The Democratic presidential primary thus far has been marked by an endless battle over who’d be the most effective agent of progressive change. Hillary Clinton touts her tenacity, as well as her dealmaking acumen; Bernie Sanders points to the populist clamor in the country as the source of untapped political power; Martin O’Malley cites his record of logging progressive victories ahead of the curve as evidence of his political skill.

That’s not because they have no substantive differences, or because their substantive differences have been glossed over—but those differences are modest enough that they have been subordinated beneath the question of how they’d achieve their goals. 

This sits in stark contrast to the melee underway in the Republican primary, where questions of electability, ideological purity, and the basic shape of the world have blended messily into one another. But while it’s tidier than Republican infighting, the Democrats’ fixation with theories of change is also fairly immaterial to the actual stakes of the 2016 election for Democrats.

Republicans, in a cacophonous and distinctly Republican way, are having the debate Democrats should be having—and vice-versa. The GOP’s lock on the House of Representatives, if not the entire Congress, has sharpened the political stakes for both parties, but in different ways. Both want to nominate electable candidates, of course, but a Republican president in 2017 will have levers of power at his disposal that no Democratic candidate will enjoy. Republicans should thus be placing a premium on selecting a nominee who can best unite the warring factions of their party.

For Democrats, the math is vastly different. If the next president is a Democrat, he or she will be severely encumbered by the GOP’s vise-like grip on Congress. The cardinal imperative of electing a Democrat in 2016 is to prevent Republicans from consolidating control of government and using it to regressive ends. Against that backdrop, the question of who’s best equipped to advance progressive goals fades into near-irrelevance, behind the less-inspiring question of which candidate has the best chance of winning—and the symbolic question of whether Clinton’s gender should override doubts about her progressive bona fides. Is Hillary Clinton the most electable candidate? And even if she is, would her administration recall the ‘90s-era Democratic transgressions against poor and marginalized constituencies so much that it overrides the historic prerogative to elect a female president? 

Saturday’s Democratic debate would be an ideal venue for addressing both questions. They have been sidelined thus far in large part because Sanders and O’Malley have chosen to avoid them. But if they are serious about winning the nomination, and not just about shaping the debate and angling for cabinet positions, they’re making a serious error.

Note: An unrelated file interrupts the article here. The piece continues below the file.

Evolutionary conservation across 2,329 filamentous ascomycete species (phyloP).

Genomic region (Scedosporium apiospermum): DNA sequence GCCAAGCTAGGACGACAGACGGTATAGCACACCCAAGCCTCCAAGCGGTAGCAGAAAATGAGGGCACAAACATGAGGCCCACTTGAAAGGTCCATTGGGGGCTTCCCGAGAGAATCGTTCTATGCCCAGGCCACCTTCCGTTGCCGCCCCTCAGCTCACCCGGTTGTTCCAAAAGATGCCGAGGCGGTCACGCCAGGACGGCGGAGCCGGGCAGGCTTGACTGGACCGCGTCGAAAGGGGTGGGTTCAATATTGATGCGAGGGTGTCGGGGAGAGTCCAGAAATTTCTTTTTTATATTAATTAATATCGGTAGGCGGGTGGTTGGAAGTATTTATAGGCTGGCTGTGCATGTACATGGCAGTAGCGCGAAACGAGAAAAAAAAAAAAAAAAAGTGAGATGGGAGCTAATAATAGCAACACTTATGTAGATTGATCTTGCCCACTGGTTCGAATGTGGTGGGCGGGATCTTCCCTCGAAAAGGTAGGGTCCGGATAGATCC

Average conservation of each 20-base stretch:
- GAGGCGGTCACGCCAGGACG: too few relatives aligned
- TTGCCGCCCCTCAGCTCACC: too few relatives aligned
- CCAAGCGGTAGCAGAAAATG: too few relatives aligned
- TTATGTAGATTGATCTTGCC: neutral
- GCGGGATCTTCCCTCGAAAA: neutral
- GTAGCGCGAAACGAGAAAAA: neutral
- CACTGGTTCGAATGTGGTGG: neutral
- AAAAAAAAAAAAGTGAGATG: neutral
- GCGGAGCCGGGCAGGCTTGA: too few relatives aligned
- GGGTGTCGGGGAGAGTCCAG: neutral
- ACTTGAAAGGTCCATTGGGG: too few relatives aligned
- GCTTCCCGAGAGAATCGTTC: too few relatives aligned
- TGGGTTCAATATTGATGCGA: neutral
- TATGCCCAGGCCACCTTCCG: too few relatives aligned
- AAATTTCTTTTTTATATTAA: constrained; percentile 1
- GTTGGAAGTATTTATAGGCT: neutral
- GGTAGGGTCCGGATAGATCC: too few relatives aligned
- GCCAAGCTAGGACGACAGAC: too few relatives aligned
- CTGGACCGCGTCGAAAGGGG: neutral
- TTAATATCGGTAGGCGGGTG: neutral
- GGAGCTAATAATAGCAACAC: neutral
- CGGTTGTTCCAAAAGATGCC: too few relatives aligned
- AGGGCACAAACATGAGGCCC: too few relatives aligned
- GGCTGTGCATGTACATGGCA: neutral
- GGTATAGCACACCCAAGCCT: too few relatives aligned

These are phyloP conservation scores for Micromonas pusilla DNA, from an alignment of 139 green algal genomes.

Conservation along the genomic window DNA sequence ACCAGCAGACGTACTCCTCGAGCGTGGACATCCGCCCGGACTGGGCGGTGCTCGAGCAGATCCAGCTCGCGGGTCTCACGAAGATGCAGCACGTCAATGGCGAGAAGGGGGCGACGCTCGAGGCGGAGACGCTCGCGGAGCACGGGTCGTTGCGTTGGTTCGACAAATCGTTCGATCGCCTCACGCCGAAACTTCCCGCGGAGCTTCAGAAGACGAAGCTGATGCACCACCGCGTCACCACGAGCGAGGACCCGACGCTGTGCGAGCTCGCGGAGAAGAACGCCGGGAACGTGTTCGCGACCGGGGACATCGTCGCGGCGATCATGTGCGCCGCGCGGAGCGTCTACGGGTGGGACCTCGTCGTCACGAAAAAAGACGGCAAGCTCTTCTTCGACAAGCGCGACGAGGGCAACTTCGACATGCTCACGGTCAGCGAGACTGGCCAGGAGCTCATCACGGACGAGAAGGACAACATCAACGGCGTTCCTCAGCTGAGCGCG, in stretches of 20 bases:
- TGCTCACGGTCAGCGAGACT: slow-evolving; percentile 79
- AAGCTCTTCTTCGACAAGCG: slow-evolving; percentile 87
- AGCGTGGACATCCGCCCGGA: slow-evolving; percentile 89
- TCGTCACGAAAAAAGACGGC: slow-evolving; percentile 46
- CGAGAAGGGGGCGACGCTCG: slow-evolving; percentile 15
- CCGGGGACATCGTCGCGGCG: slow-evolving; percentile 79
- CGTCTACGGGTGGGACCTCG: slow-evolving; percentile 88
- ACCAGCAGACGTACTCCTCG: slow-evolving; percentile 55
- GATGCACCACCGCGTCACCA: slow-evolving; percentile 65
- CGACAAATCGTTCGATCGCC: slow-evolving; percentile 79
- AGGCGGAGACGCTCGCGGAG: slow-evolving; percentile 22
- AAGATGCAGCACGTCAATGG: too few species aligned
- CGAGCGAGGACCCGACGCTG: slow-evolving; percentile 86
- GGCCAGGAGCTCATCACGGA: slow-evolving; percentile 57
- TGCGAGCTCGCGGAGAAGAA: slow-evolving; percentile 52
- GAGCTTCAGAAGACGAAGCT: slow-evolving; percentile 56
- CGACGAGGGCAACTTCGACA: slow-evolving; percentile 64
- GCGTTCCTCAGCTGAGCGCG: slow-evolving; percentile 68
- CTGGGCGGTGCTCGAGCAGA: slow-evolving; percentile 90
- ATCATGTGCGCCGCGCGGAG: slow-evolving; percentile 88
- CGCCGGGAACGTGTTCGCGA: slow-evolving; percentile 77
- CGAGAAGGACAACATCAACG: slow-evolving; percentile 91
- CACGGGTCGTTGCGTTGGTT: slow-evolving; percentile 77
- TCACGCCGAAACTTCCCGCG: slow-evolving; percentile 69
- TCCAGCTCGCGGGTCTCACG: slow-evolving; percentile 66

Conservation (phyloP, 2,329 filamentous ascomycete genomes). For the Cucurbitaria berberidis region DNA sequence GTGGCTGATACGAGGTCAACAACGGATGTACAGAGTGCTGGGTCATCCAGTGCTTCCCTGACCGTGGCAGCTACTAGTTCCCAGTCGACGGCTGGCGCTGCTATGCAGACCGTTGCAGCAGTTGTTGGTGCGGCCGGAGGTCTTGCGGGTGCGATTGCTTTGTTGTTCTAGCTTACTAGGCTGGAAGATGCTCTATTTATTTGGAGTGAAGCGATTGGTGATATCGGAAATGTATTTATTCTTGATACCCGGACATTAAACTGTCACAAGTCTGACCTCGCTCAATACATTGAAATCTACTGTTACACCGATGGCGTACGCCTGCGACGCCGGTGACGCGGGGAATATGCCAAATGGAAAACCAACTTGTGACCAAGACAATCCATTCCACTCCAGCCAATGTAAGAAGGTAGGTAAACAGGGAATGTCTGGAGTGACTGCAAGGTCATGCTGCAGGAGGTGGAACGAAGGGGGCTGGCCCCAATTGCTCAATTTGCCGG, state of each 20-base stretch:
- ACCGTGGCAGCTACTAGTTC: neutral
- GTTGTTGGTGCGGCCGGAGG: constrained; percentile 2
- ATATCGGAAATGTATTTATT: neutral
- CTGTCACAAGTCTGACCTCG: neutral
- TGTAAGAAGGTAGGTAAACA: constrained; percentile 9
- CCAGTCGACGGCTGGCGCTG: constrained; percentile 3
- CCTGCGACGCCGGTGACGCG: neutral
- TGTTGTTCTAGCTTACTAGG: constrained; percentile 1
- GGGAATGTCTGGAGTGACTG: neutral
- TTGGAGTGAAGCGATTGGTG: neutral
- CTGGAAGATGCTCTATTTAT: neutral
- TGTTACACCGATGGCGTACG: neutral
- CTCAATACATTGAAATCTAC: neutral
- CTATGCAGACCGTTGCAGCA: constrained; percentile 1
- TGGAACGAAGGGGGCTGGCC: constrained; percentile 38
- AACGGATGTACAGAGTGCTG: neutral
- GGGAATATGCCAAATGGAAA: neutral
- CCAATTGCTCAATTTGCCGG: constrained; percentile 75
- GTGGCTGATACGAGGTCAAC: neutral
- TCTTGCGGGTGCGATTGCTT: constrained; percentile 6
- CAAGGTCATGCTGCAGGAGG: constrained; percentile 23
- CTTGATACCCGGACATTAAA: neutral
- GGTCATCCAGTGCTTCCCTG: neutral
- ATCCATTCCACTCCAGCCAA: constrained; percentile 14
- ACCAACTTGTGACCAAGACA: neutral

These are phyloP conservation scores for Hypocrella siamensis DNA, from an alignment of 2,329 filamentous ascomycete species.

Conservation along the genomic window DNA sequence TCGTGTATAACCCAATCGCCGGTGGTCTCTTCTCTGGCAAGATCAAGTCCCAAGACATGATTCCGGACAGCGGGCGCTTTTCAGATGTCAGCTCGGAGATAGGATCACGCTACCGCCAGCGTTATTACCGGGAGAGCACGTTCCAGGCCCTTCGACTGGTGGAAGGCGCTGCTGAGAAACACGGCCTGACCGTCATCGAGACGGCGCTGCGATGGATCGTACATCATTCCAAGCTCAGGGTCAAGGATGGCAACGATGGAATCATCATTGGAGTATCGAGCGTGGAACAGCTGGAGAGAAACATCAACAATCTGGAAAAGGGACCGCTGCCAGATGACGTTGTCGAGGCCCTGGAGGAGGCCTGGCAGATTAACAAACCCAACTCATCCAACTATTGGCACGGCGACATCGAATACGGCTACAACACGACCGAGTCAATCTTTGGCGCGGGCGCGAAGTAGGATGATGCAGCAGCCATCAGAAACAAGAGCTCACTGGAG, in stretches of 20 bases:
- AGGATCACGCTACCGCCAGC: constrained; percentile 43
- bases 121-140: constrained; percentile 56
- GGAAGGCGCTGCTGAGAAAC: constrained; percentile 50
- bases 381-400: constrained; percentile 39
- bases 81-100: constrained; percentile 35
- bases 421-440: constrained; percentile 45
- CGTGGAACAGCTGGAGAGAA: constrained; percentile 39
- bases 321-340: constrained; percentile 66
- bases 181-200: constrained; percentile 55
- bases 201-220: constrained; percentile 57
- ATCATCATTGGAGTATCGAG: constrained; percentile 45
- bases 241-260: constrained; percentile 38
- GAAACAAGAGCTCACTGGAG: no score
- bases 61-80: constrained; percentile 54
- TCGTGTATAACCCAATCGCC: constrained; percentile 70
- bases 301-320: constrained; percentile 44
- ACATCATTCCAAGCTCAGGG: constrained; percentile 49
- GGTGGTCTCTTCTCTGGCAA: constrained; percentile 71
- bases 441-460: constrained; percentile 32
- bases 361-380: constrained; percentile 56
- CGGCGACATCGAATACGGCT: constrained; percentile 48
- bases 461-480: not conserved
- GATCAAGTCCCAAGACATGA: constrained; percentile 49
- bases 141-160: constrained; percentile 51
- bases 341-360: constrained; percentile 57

Sanders earned a lot of good will in the first debate by absolving Clinton of Republican attacks on her handling of State Department email. O’Malley has been consistently critical of Clinton not for being unelectable, but, if anything, for thinking too calculatingly about staying electable. “History celebrates profiles in courage, not profiles in convenience,” O’Malley said when Clinton endorsed a right to same-sex marriage earlier this year. 

That’s the wrong approach for a serious candidate in the political climate Democrats face. If either Sanders or O’Malley can mount a convincing argument that Clinton—despite a vast name-recognition advantage, and unique appeal to female voters—isn’t the most electable Democrat, they are doing both themselves and their party a disservice by not airing it. 

The question for both men, then, is whether and why they believe that nominating Clinton puts the country at greater risk of singular Republican control over the government. If they have no answer, both of their candidacies are greatly diminished. And if Clinton can best O’Malley and Sanders on the electability question, or fight them to a draw, subsequent questions become much less tricky for her. If she’s the most electable candidate, her appeal to Democrats is obvious. And if all three candidates are electable, then the argument that Democrats should nominate another male candidate, rather than the first female major-party candidate, becomes a very tough sell. (Point, Hillarybots.)

It’s not an impossible sell. But it would require her opponents to paint a grim picture of a Clinton presidency—one in which she will join coalitions with Republicans to sell out core progressive values, and thus would actually be a relative setback for women and progressives, notwithstanding its watershed nature. (Counterpoint, Berniebros.)

These are uncomfortable questions for all three of the candidates. It’s why the online tussle between Clinton and Sanders supporters has become so ugly. But it’s the debate they should be having.